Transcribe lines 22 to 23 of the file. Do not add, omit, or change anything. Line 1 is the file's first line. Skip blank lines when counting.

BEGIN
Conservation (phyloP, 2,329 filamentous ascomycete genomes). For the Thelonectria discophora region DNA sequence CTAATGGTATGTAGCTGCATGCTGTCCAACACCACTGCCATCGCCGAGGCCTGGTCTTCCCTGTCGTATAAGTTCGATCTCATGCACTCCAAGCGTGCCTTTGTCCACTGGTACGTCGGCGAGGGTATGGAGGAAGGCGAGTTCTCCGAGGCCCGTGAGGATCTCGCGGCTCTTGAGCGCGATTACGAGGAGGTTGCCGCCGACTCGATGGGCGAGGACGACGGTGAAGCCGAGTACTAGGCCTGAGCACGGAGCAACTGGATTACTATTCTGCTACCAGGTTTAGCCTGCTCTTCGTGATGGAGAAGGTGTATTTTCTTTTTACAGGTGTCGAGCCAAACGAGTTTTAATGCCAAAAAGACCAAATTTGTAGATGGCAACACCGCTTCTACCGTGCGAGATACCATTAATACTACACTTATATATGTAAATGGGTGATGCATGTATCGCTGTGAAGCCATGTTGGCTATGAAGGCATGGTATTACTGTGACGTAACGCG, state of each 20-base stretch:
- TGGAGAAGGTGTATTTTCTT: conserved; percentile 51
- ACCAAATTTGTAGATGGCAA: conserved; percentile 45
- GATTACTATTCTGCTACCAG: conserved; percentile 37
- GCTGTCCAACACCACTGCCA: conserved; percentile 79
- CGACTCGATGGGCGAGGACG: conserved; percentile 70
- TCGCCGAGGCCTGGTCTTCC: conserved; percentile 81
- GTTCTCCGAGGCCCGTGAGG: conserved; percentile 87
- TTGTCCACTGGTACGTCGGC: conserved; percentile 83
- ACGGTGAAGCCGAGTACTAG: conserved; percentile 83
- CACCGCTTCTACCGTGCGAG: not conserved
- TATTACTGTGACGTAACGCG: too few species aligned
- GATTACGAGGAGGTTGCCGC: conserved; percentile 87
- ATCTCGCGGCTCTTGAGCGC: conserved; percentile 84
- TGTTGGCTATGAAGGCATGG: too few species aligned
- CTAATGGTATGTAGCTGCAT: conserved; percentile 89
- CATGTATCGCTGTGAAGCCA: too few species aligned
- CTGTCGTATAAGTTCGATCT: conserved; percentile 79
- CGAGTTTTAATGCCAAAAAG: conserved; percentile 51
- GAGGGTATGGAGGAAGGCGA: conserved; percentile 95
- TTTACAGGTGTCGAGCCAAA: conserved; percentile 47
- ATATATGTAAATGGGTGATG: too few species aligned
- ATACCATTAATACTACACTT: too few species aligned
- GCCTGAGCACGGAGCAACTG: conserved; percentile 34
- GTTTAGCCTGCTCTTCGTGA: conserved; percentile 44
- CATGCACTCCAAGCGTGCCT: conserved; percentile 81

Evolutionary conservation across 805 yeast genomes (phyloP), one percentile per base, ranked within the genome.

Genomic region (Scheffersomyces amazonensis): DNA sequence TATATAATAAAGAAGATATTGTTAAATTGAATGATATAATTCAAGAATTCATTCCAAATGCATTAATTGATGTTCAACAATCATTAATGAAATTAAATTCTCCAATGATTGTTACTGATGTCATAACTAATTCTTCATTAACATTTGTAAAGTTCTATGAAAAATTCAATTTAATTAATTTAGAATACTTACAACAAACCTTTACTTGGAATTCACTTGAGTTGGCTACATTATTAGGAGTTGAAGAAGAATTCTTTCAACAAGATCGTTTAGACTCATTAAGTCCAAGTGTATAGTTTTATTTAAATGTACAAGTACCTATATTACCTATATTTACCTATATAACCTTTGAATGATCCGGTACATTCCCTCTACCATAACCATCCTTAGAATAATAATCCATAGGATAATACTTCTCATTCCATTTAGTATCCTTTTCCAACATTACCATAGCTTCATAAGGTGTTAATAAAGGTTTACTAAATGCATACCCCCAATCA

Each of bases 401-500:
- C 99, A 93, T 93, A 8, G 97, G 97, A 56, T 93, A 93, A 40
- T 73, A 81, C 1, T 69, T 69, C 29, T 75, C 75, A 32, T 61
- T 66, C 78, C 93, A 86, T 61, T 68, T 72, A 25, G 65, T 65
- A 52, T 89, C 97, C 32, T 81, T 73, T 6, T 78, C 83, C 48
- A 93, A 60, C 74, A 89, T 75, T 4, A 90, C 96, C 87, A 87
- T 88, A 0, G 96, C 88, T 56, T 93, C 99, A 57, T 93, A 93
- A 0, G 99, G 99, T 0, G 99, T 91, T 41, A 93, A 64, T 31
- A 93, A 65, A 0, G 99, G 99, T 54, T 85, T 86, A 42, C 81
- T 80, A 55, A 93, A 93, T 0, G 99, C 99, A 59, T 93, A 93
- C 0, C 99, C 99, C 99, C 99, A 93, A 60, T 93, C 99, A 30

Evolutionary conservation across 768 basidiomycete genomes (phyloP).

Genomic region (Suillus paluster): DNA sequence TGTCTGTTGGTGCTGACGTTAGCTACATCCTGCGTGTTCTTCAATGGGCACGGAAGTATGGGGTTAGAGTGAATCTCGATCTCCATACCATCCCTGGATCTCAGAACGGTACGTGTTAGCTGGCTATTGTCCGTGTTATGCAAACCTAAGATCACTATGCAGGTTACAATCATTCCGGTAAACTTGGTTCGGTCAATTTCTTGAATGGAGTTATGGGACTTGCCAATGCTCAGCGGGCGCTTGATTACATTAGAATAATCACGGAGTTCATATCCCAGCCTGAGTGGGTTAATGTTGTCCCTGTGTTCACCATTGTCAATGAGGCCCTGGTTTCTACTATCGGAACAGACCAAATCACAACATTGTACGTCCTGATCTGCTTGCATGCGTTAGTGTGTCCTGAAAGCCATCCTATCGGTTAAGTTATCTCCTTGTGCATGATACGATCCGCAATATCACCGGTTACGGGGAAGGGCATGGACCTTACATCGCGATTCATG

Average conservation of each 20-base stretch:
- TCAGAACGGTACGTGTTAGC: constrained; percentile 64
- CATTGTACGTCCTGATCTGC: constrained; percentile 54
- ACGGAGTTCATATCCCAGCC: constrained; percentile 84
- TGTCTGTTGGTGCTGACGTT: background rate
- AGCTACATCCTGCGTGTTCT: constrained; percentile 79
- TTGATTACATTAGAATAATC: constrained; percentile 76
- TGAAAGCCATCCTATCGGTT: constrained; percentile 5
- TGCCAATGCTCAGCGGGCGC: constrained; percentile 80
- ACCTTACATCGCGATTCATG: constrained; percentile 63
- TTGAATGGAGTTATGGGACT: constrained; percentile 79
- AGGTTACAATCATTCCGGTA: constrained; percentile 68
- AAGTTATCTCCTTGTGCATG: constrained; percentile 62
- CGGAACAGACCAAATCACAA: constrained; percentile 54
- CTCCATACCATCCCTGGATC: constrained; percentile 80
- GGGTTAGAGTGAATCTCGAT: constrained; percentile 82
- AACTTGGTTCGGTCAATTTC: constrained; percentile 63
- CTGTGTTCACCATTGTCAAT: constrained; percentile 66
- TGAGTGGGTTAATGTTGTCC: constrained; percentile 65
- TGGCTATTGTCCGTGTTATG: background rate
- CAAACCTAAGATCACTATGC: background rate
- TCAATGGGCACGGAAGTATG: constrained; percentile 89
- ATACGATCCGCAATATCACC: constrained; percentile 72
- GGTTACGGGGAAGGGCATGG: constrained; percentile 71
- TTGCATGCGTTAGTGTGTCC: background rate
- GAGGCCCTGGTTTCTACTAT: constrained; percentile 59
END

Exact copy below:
- ATATATGTAAATGGGTGATG: too few species aligned
- ATACCATTAATACTACACTT: too few species aligned